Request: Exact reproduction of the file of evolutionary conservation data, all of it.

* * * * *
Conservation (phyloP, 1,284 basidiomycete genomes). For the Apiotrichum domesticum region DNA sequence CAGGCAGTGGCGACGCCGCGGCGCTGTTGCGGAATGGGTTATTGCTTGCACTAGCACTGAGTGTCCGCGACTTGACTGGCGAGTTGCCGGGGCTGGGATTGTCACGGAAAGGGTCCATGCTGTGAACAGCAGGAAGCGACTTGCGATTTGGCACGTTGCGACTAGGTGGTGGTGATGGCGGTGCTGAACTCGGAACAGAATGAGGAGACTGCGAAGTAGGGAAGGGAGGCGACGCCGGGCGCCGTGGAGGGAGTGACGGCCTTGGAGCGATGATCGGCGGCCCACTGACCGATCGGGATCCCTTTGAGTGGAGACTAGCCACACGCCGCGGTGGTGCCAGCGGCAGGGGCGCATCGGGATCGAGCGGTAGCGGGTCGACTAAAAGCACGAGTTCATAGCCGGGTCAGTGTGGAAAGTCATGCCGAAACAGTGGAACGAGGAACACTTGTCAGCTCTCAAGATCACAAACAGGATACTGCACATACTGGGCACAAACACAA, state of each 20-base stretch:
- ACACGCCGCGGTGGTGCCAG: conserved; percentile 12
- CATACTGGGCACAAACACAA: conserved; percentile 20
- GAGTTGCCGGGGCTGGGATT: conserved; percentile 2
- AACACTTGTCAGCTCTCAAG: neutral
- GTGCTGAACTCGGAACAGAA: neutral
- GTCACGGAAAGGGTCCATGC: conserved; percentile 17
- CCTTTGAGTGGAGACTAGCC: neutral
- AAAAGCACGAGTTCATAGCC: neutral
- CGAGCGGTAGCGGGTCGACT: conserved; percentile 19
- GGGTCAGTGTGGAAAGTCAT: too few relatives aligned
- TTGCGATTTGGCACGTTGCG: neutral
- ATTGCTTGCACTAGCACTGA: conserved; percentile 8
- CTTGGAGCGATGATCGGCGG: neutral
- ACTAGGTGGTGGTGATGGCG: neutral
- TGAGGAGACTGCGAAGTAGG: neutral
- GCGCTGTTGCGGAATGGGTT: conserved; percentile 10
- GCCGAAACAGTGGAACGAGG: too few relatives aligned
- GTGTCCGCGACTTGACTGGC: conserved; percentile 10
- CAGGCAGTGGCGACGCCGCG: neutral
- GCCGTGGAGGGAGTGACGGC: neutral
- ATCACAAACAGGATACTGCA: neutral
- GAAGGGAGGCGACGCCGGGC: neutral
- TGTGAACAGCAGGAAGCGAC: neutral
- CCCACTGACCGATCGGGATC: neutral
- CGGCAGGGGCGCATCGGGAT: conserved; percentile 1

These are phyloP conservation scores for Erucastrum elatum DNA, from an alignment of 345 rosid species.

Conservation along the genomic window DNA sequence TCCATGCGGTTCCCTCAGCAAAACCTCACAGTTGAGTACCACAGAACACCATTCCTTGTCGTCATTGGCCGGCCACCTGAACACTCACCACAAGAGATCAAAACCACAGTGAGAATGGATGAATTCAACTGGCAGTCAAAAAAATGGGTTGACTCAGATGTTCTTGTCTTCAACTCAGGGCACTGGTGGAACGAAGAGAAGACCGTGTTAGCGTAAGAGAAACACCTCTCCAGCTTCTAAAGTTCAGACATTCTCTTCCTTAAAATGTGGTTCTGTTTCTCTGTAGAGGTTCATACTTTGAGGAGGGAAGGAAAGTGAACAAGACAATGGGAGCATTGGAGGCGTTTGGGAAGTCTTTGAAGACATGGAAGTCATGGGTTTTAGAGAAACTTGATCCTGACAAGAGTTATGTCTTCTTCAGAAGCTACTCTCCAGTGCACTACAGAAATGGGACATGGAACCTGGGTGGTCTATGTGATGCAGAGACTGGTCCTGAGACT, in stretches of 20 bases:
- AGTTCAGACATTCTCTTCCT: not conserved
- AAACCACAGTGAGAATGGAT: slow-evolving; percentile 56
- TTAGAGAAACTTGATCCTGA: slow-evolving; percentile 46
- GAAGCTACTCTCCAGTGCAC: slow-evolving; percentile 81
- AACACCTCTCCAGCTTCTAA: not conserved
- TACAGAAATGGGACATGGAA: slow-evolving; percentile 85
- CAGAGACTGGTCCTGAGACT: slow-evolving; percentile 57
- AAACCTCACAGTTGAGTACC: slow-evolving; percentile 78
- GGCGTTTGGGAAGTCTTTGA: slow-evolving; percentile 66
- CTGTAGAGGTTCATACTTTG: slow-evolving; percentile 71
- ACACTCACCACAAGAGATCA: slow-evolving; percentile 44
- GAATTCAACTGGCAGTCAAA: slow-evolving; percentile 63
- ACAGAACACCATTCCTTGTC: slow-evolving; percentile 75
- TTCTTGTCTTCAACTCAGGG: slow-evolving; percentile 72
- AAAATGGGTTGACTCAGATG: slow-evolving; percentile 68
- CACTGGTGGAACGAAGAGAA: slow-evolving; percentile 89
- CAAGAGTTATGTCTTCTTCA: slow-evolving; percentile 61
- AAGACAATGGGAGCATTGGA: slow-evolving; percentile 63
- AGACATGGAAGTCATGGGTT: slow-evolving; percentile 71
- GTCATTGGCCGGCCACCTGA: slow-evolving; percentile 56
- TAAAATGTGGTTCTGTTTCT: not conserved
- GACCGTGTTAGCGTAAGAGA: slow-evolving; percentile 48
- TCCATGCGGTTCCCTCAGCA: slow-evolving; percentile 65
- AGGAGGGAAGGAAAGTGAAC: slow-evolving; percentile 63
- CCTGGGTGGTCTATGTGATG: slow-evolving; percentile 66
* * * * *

Conservation (phyloP, 1,284 basidiomycete genomes). For the Apiotrichum domesticum region DNA sequence CAGGCAGTGGCGACGCCGCGGCGCTGTTGCGGAATGGGTTATTGCTTGCACTAGCACTGAGTGTCCGCGACTTGACTGGCGAGTTGCCGGGGCTGGGATTGTCACGGAAAGGGTCCATGCTGTGAACAGCAGGAAGCGACTTGCGATTTGGCACGTTGCGACTAGGTGGTGGTGATGGCGGTGCTGAACTCGGAACAGAATGAGGAGACTGCGAAGTAGGGAAGGGAGGCGACGCCGGGCGCCGTGGAGGGAGTGACGGCCTTGGAGCGATGATCGGCGGCCCACTGACCGATCGGGATCCCTTTGAGTGGAGACTAGCCACACGCCGCGGTGGTGCCAGCGGCAGGGGCGCATCGGGATCGAGCGGTAGCGGGTCGACTAAAAGCACGAGTTCATAGCCGGGTCAGTGTGGAAAGTCATGCCGAAACAGTGGAACGAGGAACACTTGTCAGCTCTCAAGATCACAAACAGGATACTGCACATACTGGGCACAAACACAA, state of each 20-base stretch:
- ACACGCCGCGGTGGTGCCAG: conserved; percentile 12
- CATACTGGGCACAAACACAA: conserved; percentile 20
- GAGTTGCCGGGGCTGGGATT: conserved; percentile 2
- AACACTTGTCAGCTCTCAAG: neutral
- GTGCTGAACTCGGAACAGAA: neutral
- GTCACGGAAAGGGTCCATGC: conserved; percentile 17
- CCTTTGAGTGGAGACTAGCC: neutral
- AAAAGCACGAGTTCATAGCC: neutral
- CGAGCGGTAGCGGGTCGACT: conserved; percentile 19
- GGGTCAGTGTGGAAAGTCAT: too few relatives aligned
- TTGCGATTTGGCACGTTGCG: neutral
- ATTGCTTGCACTAGCACTGA: conserved; percentile 8
- CTTGGAGCGATGATCGGCGG: neutral
- ACTAGGTGGTGGTGATGGCG: neutral
- TGAGGAGACTGCGAAGTAGG: neutral
- GCGCTGTTGCGGAATGGGTT: conserved; percentile 10
- GCCGAAACAGTGGAACGAGG: too few relatives aligned
- GTGTCCGCGACTTGACTGGC: conserved; percentile 10
- CAGGCAGTGGCGACGCCGCG: neutral
- GCCGTGGAGGGAGTGACGGC: neutral
- ATCACAAACAGGATACTGCA: neutral
- GAAGGGAGGCGACGCCGGGC: neutral
- TGTGAACAGCAGGAAGCGAC: neutral
- CCCACTGACCGATCGGGATC: neutral
- CGGCAGGGGCGCATCGGGAT: conserved; percentile 1

These are phyloP conservation scores for Erucastrum elatum DNA, from an alignment of 345 rosid species.

Conservation along the genomic window DNA sequence TCCATGCGGTTCCCTCAGCAAAACCTCACAGTTGAGTACCACAGAACACCATTCCTTGTCGTCATTGGCCGGCCACCTGAACACTCACCACAAGAGATCAAAACCACAGTGAGAATGGATGAATTCAACTGGCAGTCAAAAAAATGGGTTGACTCAGATGTTCTTGTCTTCAACTCAGGGCACTGGTGGAACGAAGAGAAGACCGTGTTAGCGTAAGAGAAACACCTCTCCAGCTTCTAAAGTTCAGACATTCTCTTCCTTAAAATGTGGTTCTGTTTCTCTGTAGAGGTTCATACTTTGAGGAGGGAAGGAAAGTGAACAAGACAATGGGAGCATTGGAGGCGTTTGGGAAGTCTTTGAAGACATGGAAGTCATGGGTTTTAGAGAAACTTGATCCTGACAAGAGTTATGTCTTCTTCAGAAGCTACTCTCCAGTGCACTACAGAAATGGGACATGGAACCTGGGTGGTCTATGTGATGCAGAGACTGGTCCTGAGACT, in stretches of 20 bases:
- AGTTCAGACATTCTCTTCCT: not conserved
- AAACCACAGTGAGAATGGAT: slow-evolving; percentile 56
- TTAGAGAAACTTGATCCTGA: slow-evolving; percentile 46
- GAAGCTACTCTCCAGTGCAC: slow-evolving; percentile 81
- AACACCTCTCCAGCTTCTAA: not conserved
- TACAGAAATGGGACATGGAA: slow-evolving; percentile 85
- CAGAGACTGGTCCTGAGACT: slow-evolving; percentile 57
- AAACCTCACAGTTGAGTACC: slow-evolving; percentile 78
- GGCGTTTGGGAAGTCTTTGA: slow-evolving; percentile 66
- CTGTAGAGGTTCATACTTTG: slow-evolving; percentile 71
- ACACTCACCACAAGAGATCA: slow-evolving; percentile 44
- GAATTCAACTGGCAGTCAAA: slow-evolving; percentile 63
- ACAGAACACCATTCCTTGTC: slow-evolving; percentile 75
- TTCTTGTCTTCAACTCAGGG: slow-evolving; percentile 72
- AAAATGGGTTGACTCAGATG: slow-evolving; percentile 68
- CACTGGTGGAACGAAGAGAA: slow-evolving; percentile 89
- CAAGAGTTATGTCTTCTTCA: slow-evolving; percentile 61
- AAGACAATGGGAGCATTGGA: slow-evolving; percentile 63
- AGACATGGAAGTCATGGGTT: slow-evolving; percentile 71
- GTCATTGGCCGGCCACCTGA: slow-evolving; percentile 56
- TAAAATGTGGTTCTGTTTCT: not conserved
- GACCGTGTTAGCGTAAGAGA: slow-evolving; percentile 48
- TCCATGCGGTTCCCTCAGCA: slow-evolving; percentile 65
- AGGAGGGAAGGAAAGTGAAC: slow-evolving; percentile 63
- CCTGGGTGGTCTATGTGATG: slow-evolving; percentile 66